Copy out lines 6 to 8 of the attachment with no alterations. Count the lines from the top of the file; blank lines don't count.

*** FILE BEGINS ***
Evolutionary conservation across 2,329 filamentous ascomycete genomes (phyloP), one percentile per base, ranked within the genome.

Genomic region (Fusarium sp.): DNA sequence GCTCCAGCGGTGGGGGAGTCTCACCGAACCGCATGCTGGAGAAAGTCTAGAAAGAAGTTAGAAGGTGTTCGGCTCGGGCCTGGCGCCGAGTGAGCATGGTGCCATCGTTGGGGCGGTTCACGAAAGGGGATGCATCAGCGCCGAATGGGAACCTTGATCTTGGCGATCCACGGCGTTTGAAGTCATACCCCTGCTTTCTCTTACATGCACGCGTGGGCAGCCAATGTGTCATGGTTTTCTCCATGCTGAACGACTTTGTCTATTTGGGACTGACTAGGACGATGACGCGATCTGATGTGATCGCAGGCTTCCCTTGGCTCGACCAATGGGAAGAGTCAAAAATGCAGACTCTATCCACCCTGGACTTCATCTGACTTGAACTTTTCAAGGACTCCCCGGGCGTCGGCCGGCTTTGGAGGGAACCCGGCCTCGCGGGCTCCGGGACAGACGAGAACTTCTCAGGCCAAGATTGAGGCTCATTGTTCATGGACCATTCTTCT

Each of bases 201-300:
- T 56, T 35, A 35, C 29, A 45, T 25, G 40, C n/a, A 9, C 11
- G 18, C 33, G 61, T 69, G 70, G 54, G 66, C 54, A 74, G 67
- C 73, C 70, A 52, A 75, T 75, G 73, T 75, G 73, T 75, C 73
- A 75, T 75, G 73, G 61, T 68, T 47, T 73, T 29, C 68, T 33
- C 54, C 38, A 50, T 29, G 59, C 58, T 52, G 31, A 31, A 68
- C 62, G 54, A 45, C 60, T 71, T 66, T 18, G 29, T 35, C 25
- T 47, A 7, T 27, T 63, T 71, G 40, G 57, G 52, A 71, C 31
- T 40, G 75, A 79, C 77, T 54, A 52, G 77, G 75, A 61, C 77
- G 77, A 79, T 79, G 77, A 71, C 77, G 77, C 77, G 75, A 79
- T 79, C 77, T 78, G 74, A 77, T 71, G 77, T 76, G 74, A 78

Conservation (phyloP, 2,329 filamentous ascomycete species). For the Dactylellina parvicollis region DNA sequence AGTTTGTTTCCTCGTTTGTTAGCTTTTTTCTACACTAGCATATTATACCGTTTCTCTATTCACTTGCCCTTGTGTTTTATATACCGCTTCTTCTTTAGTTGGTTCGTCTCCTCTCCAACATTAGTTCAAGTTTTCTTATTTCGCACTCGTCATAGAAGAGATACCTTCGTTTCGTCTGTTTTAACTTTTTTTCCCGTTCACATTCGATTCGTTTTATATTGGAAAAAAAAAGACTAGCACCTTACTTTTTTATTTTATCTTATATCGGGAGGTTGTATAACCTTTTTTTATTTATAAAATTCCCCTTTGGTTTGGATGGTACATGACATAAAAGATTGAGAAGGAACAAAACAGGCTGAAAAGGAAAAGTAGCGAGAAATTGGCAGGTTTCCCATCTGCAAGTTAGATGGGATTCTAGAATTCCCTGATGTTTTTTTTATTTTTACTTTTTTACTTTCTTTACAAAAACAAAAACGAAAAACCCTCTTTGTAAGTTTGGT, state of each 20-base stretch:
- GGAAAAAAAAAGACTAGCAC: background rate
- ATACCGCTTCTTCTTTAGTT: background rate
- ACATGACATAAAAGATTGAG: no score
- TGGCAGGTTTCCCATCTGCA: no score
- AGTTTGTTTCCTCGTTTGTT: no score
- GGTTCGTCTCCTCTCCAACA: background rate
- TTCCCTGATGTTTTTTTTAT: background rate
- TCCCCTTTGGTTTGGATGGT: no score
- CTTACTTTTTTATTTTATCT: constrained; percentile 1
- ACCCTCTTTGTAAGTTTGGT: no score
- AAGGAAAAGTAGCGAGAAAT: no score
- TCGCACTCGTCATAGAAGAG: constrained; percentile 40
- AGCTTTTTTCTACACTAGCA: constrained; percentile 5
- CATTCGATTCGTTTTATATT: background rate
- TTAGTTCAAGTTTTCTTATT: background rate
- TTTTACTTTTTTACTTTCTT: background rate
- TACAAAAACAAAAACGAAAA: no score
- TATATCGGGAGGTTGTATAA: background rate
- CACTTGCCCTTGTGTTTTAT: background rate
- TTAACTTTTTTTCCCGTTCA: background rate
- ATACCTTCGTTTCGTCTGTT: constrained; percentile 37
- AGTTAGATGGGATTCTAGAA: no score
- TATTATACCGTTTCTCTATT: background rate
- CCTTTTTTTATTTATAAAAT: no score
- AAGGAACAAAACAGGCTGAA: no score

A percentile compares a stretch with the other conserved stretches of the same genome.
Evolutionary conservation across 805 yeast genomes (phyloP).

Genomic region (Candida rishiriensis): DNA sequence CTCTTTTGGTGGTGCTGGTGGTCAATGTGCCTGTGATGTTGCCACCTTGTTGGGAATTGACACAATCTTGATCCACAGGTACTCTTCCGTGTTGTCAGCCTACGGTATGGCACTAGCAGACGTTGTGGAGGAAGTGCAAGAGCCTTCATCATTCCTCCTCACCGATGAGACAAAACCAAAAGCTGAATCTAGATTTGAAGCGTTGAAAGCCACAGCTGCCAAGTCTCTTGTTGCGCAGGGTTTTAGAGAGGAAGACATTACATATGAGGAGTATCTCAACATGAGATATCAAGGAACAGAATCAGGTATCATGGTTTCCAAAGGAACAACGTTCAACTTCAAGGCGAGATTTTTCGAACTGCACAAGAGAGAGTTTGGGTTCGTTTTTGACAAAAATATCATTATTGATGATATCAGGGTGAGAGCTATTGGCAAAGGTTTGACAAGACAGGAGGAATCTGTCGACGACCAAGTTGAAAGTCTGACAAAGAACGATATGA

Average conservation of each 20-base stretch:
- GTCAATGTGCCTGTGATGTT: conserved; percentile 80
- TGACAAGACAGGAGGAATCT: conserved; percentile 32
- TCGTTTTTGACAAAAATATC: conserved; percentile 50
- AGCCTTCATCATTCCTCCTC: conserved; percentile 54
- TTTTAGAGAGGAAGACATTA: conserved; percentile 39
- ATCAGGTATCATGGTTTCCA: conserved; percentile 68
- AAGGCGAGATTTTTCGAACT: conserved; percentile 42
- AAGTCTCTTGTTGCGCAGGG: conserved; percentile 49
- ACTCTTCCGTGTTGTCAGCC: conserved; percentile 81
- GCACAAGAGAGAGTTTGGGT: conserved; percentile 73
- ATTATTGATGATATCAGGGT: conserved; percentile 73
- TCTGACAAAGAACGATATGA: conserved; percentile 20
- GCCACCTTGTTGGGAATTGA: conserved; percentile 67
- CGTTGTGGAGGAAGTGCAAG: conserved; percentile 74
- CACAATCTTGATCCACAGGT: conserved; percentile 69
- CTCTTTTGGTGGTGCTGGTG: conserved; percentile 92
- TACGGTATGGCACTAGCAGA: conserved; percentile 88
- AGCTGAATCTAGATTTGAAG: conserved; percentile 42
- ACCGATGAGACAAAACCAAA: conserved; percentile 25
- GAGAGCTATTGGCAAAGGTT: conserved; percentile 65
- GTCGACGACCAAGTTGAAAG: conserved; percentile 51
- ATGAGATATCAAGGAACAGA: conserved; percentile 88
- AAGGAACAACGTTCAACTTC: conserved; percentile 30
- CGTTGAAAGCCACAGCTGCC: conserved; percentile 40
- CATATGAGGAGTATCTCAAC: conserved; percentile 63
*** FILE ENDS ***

- C 73, C 70, A 52, A 75, T 75, G 73, T 75, G 73, T 75, C 73
- A 75, T 75, G 73, G 61, T 68, T 47, T 73, T 29, C 68, T 33
- C 54, C 38, A 50, T 29, G 59, C 58, T 52, G 31, A 31, A 68